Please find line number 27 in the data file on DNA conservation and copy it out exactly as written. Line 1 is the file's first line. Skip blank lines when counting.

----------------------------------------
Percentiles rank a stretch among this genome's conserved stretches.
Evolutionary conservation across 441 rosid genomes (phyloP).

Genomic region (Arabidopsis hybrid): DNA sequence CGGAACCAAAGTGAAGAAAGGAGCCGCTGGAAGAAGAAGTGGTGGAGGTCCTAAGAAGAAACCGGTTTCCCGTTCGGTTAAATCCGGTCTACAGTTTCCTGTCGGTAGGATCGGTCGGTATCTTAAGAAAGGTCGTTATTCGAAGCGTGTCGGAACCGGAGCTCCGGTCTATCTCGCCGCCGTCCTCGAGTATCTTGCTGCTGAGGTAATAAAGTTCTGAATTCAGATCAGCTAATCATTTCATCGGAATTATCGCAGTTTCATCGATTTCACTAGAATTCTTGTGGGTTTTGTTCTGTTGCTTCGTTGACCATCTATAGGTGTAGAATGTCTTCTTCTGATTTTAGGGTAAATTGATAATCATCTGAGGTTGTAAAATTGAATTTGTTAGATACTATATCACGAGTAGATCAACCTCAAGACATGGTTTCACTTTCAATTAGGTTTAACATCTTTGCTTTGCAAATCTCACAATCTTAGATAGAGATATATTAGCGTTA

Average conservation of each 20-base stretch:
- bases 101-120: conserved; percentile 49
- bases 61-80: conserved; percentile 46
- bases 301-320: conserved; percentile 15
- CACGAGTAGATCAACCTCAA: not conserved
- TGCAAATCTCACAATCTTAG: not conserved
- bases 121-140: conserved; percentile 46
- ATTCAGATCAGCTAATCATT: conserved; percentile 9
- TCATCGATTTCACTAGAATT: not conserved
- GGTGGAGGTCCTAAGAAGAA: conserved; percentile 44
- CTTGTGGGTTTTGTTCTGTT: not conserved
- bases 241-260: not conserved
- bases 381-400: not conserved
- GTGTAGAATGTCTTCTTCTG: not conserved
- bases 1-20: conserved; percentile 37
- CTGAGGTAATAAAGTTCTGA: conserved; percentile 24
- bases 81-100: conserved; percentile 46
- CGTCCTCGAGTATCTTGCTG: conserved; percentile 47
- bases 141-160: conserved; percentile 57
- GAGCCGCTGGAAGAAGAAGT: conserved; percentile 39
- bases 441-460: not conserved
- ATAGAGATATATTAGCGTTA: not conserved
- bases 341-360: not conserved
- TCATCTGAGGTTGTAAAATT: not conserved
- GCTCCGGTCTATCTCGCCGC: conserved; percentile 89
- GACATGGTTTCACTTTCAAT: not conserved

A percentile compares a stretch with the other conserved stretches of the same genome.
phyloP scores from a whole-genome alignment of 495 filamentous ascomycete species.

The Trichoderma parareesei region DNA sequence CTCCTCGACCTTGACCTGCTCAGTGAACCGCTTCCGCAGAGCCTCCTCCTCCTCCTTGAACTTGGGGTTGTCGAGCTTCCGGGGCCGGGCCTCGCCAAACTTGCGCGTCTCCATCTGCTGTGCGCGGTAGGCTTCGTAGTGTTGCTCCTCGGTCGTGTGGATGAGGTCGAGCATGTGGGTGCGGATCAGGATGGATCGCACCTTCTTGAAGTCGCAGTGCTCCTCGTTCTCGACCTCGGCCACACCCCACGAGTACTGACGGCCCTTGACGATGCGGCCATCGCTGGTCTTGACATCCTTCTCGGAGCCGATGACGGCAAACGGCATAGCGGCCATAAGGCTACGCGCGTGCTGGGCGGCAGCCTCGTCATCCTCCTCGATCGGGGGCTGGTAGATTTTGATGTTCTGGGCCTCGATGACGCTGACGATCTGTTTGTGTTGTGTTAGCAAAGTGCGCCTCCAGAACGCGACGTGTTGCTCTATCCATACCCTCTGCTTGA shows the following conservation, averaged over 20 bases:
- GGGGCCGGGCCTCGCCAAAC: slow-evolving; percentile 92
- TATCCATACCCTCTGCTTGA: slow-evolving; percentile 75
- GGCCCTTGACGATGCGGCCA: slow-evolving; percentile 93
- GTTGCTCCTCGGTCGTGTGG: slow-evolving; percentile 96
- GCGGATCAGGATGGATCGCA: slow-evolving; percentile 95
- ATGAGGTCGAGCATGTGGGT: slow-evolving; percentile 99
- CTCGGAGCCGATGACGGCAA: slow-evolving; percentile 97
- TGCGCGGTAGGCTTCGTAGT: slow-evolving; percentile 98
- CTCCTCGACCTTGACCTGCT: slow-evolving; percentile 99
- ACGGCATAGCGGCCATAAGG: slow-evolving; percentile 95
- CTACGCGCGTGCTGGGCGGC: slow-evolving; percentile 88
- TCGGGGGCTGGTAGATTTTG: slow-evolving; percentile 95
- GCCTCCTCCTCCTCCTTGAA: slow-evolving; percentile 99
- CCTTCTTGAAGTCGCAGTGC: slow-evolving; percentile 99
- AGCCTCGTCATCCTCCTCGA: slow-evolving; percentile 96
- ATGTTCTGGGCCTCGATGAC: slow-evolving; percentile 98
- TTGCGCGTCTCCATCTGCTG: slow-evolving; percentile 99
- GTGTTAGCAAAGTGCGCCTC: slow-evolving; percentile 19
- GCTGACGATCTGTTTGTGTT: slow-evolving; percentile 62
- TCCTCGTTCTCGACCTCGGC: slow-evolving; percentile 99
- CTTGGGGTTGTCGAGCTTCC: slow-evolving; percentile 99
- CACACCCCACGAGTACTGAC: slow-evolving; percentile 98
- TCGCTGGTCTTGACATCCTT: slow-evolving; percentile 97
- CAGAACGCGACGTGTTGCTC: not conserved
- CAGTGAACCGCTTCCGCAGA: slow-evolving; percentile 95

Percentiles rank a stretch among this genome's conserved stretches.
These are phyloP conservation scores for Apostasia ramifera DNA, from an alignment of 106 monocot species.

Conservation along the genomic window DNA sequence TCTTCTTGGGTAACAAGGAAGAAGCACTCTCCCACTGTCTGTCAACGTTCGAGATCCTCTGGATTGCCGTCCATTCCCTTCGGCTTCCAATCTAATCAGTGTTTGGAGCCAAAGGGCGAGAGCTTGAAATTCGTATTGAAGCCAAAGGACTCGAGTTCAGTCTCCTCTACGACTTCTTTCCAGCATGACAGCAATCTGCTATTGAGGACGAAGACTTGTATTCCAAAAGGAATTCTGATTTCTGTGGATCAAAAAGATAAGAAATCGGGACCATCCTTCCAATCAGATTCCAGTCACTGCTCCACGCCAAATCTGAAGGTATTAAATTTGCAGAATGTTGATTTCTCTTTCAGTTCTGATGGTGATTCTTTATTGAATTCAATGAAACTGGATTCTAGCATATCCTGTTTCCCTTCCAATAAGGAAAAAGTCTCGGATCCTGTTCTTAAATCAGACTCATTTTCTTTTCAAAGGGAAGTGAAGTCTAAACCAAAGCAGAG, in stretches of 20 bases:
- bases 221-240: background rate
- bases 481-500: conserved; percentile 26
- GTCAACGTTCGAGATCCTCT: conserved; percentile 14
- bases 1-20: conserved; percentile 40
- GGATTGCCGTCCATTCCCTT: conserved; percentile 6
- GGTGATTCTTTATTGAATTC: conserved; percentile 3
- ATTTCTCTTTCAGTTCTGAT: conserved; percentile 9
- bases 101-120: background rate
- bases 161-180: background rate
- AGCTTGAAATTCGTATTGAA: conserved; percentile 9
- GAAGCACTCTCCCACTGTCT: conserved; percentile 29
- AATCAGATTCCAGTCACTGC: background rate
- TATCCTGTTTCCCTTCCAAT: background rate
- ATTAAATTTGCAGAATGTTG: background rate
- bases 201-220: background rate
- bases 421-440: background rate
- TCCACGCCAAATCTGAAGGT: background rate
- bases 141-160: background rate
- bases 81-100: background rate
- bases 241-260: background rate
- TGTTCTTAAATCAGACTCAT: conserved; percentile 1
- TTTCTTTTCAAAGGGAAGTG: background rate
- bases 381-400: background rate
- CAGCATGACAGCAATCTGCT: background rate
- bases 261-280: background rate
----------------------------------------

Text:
- TCATCTGAGGTTGTAAAATT: not conserved